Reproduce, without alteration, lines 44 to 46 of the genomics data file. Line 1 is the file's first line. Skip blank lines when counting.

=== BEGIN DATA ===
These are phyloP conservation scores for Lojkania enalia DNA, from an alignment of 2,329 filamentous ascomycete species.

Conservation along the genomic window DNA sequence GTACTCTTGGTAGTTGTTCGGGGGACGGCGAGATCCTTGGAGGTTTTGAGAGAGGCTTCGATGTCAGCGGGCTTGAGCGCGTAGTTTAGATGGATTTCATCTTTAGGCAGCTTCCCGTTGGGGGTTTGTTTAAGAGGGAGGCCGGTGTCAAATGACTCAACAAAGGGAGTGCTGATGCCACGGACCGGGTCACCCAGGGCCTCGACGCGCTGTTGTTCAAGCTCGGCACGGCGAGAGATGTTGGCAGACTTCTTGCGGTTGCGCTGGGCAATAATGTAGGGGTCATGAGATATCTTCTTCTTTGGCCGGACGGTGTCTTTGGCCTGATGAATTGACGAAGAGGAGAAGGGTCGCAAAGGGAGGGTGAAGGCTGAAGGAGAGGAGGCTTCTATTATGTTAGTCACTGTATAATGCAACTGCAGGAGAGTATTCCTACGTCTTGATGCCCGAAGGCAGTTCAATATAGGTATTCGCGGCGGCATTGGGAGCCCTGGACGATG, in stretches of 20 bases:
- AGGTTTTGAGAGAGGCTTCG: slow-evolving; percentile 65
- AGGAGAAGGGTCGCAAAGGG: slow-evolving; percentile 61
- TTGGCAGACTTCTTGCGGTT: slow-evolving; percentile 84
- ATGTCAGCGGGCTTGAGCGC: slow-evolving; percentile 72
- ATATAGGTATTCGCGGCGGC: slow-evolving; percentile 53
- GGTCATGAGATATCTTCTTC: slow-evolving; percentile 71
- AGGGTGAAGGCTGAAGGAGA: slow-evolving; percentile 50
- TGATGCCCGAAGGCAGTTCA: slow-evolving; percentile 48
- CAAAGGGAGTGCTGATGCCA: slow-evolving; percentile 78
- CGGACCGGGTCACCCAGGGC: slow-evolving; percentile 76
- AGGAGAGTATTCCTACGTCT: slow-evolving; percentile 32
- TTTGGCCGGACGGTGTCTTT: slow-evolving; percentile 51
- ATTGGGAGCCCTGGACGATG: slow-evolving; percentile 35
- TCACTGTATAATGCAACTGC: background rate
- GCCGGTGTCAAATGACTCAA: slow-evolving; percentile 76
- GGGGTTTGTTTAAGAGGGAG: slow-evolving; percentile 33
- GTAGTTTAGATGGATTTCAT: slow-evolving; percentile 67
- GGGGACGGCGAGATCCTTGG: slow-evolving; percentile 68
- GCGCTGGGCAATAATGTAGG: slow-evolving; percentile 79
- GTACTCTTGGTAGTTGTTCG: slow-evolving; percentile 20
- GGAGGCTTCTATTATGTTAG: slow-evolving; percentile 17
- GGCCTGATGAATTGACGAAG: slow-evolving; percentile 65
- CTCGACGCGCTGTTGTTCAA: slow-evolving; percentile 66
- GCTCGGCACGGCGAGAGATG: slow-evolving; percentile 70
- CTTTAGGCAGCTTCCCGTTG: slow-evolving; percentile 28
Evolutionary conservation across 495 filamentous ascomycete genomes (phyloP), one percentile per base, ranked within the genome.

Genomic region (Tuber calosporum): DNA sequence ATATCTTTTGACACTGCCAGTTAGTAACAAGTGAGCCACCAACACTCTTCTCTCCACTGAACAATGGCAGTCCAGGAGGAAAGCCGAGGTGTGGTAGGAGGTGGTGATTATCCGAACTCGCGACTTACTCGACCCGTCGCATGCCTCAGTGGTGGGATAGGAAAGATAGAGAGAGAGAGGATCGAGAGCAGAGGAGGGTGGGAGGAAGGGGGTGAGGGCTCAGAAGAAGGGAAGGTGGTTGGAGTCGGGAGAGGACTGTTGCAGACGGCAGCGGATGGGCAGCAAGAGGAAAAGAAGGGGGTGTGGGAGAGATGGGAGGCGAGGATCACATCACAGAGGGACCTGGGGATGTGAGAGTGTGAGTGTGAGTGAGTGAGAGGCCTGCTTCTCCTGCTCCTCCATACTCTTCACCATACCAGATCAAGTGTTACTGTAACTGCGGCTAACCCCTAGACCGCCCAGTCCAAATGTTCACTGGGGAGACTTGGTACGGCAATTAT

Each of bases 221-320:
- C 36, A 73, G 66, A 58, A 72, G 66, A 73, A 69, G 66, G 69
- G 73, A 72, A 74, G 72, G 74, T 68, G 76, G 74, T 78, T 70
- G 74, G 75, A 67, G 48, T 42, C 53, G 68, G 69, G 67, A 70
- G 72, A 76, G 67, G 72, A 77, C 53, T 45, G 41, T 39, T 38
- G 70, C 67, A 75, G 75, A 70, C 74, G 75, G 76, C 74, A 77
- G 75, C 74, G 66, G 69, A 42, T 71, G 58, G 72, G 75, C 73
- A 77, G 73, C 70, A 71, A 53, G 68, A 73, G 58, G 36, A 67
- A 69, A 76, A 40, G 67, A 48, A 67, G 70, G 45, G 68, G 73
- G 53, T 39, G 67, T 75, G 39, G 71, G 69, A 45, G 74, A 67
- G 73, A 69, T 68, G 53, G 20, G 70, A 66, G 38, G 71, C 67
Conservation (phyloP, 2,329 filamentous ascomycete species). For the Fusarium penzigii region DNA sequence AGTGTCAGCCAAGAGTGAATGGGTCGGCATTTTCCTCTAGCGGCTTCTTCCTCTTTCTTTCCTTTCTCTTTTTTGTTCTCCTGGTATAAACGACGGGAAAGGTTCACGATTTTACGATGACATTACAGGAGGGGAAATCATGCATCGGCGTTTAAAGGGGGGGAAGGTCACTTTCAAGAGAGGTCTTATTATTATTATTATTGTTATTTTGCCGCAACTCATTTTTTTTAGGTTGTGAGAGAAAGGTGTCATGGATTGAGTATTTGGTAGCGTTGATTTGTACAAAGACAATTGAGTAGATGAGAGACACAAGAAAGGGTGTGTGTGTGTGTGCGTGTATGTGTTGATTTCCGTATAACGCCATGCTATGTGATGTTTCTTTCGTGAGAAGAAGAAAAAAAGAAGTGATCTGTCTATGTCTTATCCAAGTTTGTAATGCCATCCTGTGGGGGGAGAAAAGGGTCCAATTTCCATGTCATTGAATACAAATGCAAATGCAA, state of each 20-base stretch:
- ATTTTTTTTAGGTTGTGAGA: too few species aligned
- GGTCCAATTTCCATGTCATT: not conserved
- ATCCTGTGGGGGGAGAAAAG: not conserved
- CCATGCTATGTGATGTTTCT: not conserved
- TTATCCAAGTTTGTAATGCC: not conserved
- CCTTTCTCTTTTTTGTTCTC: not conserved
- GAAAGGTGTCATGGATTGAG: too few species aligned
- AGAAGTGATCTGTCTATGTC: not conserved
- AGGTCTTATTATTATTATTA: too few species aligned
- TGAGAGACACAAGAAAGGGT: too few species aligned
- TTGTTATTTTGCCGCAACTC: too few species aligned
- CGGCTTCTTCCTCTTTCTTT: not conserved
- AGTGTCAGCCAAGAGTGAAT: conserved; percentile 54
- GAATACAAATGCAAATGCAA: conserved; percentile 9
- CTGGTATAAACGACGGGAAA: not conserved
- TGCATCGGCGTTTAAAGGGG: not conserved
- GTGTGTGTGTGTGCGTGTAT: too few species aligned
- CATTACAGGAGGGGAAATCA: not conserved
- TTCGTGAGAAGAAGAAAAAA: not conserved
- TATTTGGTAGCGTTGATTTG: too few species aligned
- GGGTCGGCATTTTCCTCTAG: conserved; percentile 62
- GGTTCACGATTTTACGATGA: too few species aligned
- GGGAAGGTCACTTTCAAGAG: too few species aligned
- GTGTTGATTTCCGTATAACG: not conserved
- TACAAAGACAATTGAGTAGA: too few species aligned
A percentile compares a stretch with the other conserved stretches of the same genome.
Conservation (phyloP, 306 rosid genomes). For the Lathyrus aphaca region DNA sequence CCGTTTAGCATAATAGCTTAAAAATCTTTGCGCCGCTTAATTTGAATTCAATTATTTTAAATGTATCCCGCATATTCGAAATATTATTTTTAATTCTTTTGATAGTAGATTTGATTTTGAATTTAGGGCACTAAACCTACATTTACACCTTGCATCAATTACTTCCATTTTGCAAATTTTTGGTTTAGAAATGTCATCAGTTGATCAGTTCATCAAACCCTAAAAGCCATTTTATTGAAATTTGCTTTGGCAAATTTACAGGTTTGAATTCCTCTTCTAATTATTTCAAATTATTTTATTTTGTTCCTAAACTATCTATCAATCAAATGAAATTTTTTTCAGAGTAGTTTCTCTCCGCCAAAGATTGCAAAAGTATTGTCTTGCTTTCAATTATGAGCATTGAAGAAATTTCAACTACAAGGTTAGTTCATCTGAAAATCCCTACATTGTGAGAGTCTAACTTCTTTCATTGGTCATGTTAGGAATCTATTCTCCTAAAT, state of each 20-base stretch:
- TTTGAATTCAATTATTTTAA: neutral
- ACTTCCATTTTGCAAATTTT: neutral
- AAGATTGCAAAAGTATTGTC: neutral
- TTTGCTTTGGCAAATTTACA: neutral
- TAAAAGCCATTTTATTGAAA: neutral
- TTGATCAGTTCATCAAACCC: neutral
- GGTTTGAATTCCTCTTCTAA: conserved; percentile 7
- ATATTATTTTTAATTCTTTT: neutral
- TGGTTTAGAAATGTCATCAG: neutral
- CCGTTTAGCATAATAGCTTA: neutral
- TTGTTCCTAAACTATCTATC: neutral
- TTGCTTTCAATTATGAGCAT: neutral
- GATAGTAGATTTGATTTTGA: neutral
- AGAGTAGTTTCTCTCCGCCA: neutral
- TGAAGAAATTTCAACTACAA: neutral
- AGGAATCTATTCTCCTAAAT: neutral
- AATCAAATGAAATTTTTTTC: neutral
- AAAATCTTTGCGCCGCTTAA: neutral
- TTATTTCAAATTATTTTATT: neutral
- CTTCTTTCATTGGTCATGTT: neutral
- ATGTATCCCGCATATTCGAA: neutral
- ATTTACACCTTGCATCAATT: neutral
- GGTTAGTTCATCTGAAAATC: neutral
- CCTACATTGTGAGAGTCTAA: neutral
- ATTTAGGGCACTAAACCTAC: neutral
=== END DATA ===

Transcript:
- ATCCTGTGGGGGGAGAAAAG: not conserved
- CCATGCTATGTGATGTTTCT: not conserved
- TTATCCAAGTTTGTAATGCC: not conserved